**Pretty good, but very ugly pictures. I could have used about 3x as much pepper (not the lemon pepper, the real pepper) in it, but The Professor is not a huge fan, so if I ever attempt something similar, I'll probably just roughly double how much I ground into the pan. Also, maybe a little more garlic?

The asparagus ROCKED in this sauce. And the remains of it are going to be my lunch tomorrow, over the leftover rice with the leftover sauce. Even if I did have to beat The Professor back with a cleaver to claim it. Lesson? He needs to be faster to the cleaver drawer.

Saturday, February 14, 2009

Tonight's Dinner - what's this called again?

I wanted to say I made carnitas, but that's really just the meat portion of it. So this is maybe a carnita casserole? Or an enchilada casserole with no enchilada sauce? Whatever it is, it made The Professor declare it was good. Since The Professor declares that Mexican food is the lowest on the food chain, I was completely blown away by how much he liked it.

It was kind of a long road to dinner, though, even though I pretty much knew what I was going to do before I started.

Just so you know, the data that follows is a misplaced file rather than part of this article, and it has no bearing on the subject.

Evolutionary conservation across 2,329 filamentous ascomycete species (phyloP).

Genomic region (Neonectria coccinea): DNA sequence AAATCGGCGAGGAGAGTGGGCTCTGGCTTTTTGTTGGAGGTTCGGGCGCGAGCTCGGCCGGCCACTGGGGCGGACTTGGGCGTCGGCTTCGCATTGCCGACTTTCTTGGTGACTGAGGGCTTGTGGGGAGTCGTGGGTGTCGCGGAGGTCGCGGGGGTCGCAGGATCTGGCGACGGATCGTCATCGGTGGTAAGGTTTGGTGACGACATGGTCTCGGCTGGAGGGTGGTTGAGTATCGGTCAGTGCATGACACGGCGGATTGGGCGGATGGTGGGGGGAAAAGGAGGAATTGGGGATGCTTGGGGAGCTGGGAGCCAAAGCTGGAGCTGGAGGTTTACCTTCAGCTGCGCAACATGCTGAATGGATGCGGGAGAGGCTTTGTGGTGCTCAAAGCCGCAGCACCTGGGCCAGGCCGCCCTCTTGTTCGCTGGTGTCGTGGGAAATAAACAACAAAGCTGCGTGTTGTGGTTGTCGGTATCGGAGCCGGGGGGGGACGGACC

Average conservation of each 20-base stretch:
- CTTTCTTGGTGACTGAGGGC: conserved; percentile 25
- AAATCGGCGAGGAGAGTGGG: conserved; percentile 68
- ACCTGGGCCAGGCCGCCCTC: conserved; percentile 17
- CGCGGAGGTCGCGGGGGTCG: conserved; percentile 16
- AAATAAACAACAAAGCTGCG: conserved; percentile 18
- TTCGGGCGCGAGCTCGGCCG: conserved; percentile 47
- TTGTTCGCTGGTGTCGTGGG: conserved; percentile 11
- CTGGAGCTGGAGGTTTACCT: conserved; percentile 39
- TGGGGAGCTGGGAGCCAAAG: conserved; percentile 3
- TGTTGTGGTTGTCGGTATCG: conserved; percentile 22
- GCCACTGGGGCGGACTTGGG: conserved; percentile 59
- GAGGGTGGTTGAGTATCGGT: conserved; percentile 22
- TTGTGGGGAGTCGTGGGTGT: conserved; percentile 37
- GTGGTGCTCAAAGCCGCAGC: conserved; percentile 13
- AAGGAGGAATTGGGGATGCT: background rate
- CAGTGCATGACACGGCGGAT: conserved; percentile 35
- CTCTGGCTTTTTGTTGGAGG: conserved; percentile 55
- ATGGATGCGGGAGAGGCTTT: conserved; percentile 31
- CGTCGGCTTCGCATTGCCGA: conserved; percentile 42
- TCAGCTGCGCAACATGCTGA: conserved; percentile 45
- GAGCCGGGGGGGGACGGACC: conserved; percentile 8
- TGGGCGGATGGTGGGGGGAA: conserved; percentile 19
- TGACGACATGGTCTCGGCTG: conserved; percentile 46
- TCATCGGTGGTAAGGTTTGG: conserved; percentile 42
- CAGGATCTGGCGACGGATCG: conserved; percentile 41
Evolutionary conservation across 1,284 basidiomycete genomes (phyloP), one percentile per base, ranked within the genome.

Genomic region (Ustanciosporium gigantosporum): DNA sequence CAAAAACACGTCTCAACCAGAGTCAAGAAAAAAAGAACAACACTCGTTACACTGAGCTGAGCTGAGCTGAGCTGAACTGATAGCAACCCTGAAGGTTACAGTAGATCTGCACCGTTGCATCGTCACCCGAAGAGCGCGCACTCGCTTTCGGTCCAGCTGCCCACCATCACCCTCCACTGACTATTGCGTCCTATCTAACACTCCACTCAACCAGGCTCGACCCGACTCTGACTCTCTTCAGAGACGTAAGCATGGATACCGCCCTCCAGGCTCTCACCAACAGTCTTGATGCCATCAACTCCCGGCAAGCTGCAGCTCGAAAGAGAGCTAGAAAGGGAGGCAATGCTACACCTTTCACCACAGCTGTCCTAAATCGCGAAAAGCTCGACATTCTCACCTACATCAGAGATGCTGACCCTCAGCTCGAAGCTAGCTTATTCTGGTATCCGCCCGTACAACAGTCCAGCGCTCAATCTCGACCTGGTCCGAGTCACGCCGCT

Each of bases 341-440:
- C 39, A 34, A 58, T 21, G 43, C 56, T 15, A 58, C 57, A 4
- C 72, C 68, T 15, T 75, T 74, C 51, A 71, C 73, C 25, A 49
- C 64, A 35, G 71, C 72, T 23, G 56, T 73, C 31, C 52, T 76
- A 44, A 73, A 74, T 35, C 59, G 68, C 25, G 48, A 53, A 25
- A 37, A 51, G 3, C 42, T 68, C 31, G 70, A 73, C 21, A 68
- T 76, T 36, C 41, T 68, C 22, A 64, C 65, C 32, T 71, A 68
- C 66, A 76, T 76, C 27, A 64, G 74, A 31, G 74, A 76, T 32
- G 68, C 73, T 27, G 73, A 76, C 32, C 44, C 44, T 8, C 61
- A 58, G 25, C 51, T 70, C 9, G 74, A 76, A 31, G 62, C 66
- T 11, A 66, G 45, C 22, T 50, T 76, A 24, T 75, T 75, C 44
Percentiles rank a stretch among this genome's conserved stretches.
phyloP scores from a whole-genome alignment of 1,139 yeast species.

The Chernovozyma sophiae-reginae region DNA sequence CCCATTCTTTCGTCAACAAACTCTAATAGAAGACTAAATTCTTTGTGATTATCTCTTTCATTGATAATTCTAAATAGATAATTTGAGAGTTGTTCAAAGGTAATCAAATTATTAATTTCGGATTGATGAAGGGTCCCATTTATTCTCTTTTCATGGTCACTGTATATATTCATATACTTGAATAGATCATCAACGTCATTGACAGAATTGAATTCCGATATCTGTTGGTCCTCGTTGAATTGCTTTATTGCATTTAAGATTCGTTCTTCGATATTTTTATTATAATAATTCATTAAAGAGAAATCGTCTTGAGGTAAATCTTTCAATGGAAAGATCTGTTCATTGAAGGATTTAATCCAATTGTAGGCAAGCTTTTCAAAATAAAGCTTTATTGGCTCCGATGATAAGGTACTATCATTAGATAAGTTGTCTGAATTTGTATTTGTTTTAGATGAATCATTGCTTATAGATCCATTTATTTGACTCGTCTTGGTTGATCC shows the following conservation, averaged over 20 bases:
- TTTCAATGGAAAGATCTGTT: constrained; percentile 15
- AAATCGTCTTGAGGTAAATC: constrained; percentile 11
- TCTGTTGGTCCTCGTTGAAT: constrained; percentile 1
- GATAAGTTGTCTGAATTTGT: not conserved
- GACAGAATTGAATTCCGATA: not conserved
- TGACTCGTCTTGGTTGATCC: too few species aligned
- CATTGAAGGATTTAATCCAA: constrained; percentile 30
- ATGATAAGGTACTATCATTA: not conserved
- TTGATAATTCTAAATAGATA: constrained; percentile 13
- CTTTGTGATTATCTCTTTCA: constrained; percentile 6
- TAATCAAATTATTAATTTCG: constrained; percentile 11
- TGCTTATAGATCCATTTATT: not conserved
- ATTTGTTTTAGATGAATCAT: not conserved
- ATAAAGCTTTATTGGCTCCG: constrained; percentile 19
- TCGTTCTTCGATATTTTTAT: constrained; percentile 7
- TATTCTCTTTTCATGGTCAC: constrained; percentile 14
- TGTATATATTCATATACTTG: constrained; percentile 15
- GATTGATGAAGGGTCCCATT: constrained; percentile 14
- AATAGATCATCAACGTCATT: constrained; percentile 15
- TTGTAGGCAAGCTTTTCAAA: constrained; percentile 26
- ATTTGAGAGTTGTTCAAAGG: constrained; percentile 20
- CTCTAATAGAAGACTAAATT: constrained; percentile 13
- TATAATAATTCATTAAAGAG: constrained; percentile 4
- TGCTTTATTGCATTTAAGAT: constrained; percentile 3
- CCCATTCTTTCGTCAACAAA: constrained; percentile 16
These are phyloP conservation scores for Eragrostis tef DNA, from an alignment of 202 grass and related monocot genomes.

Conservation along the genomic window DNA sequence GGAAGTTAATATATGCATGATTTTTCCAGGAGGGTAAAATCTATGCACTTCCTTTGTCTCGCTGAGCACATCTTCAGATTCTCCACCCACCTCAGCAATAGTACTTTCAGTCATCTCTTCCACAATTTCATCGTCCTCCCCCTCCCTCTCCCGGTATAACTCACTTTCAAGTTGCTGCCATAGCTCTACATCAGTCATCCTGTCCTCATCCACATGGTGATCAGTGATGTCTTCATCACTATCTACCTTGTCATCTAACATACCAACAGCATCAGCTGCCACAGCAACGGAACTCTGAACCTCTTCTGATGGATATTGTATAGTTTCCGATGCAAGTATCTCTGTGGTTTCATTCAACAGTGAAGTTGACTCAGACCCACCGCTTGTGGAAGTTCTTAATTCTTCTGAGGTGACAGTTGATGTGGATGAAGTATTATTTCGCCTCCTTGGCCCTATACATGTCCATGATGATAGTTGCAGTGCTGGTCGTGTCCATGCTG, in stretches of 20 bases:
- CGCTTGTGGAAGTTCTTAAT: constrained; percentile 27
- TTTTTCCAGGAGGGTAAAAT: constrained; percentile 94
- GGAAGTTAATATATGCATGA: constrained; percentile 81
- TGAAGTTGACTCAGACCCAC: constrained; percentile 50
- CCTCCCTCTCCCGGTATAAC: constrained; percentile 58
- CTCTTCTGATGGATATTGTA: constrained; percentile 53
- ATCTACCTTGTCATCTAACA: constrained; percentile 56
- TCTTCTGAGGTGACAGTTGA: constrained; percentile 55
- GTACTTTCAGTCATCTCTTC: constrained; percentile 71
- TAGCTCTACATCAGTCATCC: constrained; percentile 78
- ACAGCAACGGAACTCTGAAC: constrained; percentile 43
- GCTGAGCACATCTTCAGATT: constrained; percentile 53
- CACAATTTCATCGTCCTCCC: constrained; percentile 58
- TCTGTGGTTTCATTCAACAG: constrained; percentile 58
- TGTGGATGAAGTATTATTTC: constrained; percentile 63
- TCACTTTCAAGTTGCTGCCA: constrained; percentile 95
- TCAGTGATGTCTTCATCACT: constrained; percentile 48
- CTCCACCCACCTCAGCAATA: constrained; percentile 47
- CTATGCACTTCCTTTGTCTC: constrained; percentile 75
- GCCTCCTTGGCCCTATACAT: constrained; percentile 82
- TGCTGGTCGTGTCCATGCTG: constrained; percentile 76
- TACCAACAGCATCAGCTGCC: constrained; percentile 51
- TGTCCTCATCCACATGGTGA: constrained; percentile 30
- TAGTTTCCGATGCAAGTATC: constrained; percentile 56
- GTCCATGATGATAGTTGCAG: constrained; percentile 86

I started with a half of a roast (about 2 lb) that was in the freezer, wavering on the edge of being frost-bit. It needed help, ASAP.

The bottle of Jameson's is not intended for this recipe, but if you get the urge, feel free.

I started it's rehabilitation by putting it (after it thawed, duh) in my crock pot.

I dumped in a cup of salsa, a cup of pork stock (no beef in house at the moment, but a can of that would work) a teaspoon of garlic powder, another of ground cumin, a couple of dashes of Taco Bell hot sauce and a couple of tablespoons of brown sugar. I turned it on low and let it go for about 7 hours while I had a lazy Saturday full of much HGTV.

I was disappointed when it came out of the crock pot. I wanted meat so tender that it was falling apart. My meat was most definitely willing to stay together.

But I am nothing if not stubborn, so I persevered. I started shredding it with a couple of forks, pulling out any fat that I ran across.

I took half of the meat and put it in a bowl. Then I got a slotted spoon and started pulling out the solid leftovers from my crock pot (which I had left on while I worked on the meat, so that it might reduce a wee bit. It didn't). When I had about a tablespoon of juicy-tomato-y-salsa-y stuff in with the meat, I mixed it up to keep it from drying out.

Side note - I had also used 2 lonely avocados hanging out in my fridge to make a small batch of guacamole before I started shredding the meat.

Now, I needed some diced tomatoes and some shredded cheese. Cheddar would've been prettier, but I had mozzarella in the fridge. It's healthier, and cheaper. So, Mozzarella is what we use around here.